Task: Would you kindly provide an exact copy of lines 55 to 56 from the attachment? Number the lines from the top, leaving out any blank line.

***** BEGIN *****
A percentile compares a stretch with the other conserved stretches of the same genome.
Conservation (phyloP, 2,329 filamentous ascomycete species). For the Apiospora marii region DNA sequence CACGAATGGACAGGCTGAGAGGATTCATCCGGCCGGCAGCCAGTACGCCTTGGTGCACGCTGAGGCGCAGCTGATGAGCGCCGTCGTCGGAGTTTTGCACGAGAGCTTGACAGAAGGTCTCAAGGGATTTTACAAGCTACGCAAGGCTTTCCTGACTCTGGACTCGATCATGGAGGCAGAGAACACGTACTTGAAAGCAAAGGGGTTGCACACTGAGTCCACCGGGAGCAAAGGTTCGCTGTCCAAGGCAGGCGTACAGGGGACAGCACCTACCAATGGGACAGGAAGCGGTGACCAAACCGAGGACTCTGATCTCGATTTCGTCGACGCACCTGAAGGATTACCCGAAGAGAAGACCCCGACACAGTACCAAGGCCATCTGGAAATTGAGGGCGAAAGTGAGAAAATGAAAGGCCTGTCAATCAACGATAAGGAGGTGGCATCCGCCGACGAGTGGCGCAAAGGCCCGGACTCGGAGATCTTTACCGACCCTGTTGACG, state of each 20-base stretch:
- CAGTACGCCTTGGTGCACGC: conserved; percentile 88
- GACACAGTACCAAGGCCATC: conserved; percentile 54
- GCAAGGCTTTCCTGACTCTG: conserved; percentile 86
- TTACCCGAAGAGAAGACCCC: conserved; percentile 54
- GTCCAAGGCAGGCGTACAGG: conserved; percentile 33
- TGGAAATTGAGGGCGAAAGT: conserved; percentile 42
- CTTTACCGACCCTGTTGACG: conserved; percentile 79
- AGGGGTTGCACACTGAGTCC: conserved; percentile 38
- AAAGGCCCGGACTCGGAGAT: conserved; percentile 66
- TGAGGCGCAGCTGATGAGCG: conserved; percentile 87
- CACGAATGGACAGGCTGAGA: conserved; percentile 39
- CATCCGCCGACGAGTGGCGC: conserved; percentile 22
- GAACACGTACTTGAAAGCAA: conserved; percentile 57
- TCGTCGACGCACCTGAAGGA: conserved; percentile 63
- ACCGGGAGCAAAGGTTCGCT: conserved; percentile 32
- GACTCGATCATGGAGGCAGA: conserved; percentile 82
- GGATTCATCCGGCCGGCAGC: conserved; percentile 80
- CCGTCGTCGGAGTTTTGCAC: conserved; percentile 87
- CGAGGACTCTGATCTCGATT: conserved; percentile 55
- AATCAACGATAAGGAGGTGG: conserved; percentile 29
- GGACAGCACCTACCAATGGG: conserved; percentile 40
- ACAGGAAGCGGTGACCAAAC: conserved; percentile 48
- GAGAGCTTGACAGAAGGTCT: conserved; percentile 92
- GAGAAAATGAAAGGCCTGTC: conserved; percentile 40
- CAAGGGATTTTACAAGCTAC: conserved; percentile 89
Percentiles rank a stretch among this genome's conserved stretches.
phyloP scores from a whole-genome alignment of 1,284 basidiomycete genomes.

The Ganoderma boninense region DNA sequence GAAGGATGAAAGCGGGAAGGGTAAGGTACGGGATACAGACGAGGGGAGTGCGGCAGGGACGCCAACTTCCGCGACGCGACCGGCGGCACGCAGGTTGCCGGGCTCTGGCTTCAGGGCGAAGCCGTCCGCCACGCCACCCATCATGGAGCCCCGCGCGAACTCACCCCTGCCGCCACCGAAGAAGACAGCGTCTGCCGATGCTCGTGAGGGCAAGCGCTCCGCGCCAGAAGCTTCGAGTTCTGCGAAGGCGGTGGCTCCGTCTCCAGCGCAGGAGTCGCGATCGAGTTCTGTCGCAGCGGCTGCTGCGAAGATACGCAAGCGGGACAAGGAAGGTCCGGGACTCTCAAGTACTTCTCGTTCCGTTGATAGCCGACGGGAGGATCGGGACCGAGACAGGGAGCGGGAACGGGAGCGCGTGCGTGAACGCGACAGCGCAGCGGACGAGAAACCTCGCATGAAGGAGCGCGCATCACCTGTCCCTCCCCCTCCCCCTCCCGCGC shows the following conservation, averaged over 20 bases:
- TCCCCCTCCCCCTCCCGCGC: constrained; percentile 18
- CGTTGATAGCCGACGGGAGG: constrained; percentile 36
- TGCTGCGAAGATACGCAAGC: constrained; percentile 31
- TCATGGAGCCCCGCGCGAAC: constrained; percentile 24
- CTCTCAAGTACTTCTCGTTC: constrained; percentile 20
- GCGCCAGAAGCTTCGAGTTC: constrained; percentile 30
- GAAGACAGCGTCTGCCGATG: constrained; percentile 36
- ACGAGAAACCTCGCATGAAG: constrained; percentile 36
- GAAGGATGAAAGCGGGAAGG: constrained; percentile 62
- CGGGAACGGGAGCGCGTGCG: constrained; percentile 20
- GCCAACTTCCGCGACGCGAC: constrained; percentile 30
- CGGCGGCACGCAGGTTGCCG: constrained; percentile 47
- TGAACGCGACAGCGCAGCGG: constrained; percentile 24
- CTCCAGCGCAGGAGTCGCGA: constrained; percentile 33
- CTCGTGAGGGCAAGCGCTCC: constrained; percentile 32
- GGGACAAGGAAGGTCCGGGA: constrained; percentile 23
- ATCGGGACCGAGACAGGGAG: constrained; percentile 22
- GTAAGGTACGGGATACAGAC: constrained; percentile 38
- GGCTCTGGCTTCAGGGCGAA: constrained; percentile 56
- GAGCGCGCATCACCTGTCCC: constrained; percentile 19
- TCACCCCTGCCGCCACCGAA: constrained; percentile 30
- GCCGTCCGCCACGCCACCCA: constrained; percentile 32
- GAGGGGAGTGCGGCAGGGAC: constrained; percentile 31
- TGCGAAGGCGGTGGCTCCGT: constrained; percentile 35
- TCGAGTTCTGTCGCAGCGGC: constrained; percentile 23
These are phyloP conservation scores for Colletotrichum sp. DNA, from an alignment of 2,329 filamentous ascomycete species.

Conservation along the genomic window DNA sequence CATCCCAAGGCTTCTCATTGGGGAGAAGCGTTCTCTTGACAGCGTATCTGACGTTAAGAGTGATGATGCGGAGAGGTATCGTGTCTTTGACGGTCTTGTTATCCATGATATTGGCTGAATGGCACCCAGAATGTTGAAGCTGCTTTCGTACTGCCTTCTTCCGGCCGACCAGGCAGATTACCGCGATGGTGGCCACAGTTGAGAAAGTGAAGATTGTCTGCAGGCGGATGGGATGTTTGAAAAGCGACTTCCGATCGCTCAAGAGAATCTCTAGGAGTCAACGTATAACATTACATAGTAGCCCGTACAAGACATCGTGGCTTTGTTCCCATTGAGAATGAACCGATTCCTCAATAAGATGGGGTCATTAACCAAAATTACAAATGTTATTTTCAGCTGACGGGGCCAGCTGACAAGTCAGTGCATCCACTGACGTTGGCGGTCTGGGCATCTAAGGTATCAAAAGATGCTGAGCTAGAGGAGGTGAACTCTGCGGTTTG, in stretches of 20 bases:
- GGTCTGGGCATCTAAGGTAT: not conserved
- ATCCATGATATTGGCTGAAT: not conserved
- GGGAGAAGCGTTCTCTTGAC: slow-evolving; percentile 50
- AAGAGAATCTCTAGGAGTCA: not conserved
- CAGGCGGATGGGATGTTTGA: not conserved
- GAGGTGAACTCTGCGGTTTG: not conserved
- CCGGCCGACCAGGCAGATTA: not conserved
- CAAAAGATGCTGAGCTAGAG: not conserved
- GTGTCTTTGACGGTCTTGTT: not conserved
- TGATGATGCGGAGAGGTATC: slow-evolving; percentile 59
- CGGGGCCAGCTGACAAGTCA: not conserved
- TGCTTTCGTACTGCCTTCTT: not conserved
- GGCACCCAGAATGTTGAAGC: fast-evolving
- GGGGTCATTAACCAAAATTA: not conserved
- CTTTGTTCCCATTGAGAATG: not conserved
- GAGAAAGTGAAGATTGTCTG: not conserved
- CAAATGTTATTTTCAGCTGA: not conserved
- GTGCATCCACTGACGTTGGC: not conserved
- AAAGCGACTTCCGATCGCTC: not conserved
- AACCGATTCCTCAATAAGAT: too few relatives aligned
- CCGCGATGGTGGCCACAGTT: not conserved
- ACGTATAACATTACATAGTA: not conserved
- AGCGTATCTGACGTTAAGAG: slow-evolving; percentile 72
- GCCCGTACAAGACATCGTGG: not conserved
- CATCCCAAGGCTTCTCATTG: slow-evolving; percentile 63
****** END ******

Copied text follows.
- TCGAGTTCTGTCGCAGCGGC: constrained; percentile 23
These are phyloP conservation scores for Colletotrichum sp. DNA, from an alignment of 2,329 filamentous ascomycete species.